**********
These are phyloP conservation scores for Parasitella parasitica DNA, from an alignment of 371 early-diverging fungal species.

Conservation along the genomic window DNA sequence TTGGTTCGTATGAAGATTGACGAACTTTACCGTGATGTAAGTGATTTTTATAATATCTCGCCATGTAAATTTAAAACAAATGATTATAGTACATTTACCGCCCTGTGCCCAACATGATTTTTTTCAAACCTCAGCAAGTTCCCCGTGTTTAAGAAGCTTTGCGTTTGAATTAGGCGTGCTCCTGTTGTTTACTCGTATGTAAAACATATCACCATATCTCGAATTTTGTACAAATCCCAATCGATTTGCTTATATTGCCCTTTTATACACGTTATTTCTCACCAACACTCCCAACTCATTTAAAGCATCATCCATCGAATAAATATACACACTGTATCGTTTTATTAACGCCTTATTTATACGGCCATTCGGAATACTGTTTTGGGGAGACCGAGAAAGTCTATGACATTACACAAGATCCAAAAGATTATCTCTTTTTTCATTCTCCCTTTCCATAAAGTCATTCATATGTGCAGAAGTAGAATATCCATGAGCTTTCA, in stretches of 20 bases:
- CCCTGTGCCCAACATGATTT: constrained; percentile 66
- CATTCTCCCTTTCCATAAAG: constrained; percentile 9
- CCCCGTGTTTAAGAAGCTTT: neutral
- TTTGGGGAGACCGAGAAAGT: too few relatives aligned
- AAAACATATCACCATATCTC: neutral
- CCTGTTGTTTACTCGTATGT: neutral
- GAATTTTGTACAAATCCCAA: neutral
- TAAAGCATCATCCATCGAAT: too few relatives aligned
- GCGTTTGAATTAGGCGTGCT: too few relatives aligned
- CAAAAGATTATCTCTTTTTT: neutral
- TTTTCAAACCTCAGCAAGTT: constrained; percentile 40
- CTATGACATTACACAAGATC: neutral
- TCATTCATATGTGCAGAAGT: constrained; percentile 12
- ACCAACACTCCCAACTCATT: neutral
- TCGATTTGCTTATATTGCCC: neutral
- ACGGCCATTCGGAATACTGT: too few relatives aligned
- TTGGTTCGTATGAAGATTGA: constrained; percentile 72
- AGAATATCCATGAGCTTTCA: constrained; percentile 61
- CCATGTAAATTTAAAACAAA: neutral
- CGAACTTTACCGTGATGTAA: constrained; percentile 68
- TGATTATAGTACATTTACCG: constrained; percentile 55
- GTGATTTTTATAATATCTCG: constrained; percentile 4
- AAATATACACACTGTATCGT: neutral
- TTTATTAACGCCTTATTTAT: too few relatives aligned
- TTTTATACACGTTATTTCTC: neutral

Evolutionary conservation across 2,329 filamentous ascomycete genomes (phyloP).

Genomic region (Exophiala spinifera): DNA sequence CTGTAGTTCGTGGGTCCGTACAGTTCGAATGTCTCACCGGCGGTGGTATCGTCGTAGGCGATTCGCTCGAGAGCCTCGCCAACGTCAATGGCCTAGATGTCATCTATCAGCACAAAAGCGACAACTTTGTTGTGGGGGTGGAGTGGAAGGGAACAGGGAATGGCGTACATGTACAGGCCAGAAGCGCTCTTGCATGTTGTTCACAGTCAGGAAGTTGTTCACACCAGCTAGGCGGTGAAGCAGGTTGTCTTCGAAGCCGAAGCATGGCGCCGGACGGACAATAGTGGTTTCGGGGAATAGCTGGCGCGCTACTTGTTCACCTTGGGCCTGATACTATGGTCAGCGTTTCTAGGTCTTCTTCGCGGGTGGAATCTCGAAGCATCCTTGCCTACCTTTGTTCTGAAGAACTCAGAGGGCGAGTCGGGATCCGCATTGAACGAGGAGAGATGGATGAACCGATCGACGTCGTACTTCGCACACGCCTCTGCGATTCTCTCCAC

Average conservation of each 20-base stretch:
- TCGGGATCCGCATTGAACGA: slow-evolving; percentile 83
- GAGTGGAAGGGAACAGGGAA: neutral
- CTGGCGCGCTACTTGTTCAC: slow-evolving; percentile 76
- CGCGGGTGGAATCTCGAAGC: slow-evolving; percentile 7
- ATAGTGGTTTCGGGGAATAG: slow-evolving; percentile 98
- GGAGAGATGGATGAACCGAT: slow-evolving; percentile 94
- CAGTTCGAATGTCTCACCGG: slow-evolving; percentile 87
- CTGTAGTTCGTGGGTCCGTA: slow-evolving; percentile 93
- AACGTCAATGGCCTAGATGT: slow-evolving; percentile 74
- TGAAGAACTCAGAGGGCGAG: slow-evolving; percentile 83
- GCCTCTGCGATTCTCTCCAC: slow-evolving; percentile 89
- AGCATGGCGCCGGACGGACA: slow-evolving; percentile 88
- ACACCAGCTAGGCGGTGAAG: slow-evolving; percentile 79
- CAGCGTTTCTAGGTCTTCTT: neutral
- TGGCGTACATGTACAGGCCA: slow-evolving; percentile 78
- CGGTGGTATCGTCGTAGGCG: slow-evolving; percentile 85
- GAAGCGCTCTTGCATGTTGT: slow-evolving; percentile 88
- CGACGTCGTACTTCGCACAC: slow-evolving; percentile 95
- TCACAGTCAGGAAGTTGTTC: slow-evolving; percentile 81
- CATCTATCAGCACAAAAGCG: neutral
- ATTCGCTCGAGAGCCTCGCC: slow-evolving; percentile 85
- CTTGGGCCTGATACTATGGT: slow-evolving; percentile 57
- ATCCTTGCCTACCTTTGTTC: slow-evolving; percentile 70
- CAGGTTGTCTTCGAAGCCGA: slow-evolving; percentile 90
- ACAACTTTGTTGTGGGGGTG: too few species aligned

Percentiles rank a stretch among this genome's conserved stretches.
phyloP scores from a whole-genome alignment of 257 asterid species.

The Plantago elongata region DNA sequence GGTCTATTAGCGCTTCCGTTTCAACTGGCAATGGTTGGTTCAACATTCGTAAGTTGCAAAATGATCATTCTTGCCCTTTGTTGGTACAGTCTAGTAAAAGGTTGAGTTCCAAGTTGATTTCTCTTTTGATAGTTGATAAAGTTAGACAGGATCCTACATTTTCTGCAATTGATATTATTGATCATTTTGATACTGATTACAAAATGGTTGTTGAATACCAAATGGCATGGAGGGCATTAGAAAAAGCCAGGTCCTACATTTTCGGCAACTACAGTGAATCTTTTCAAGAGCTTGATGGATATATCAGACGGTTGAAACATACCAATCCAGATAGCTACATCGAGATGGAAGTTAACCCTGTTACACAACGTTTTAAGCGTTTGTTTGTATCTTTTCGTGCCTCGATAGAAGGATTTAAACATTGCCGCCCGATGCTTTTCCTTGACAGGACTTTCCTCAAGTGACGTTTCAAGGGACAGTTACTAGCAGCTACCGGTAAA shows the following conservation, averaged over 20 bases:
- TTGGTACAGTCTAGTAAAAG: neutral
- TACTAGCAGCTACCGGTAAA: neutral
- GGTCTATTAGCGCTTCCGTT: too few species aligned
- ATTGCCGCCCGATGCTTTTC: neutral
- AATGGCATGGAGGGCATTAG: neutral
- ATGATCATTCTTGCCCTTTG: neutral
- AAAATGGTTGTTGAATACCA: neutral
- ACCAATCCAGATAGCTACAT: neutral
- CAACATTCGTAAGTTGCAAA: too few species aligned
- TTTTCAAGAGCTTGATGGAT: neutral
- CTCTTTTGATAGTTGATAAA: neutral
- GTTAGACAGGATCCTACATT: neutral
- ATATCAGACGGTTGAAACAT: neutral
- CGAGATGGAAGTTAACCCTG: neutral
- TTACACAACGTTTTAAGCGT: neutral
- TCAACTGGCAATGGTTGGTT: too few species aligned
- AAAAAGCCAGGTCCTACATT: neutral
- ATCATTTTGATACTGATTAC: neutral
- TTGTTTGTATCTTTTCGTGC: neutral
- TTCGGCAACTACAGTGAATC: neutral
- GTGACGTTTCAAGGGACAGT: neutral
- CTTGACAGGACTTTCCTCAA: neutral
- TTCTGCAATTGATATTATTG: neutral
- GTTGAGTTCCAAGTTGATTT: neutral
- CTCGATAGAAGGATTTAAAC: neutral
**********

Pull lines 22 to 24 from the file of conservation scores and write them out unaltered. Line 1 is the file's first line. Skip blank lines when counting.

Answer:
- CGAACTTTACCGTGATGTAA: constrained; percentile 68
- TGATTATAGTACATTTACCG: constrained; percentile 55
- GTGATTTTTATAATATCTCG: constrained; percentile 4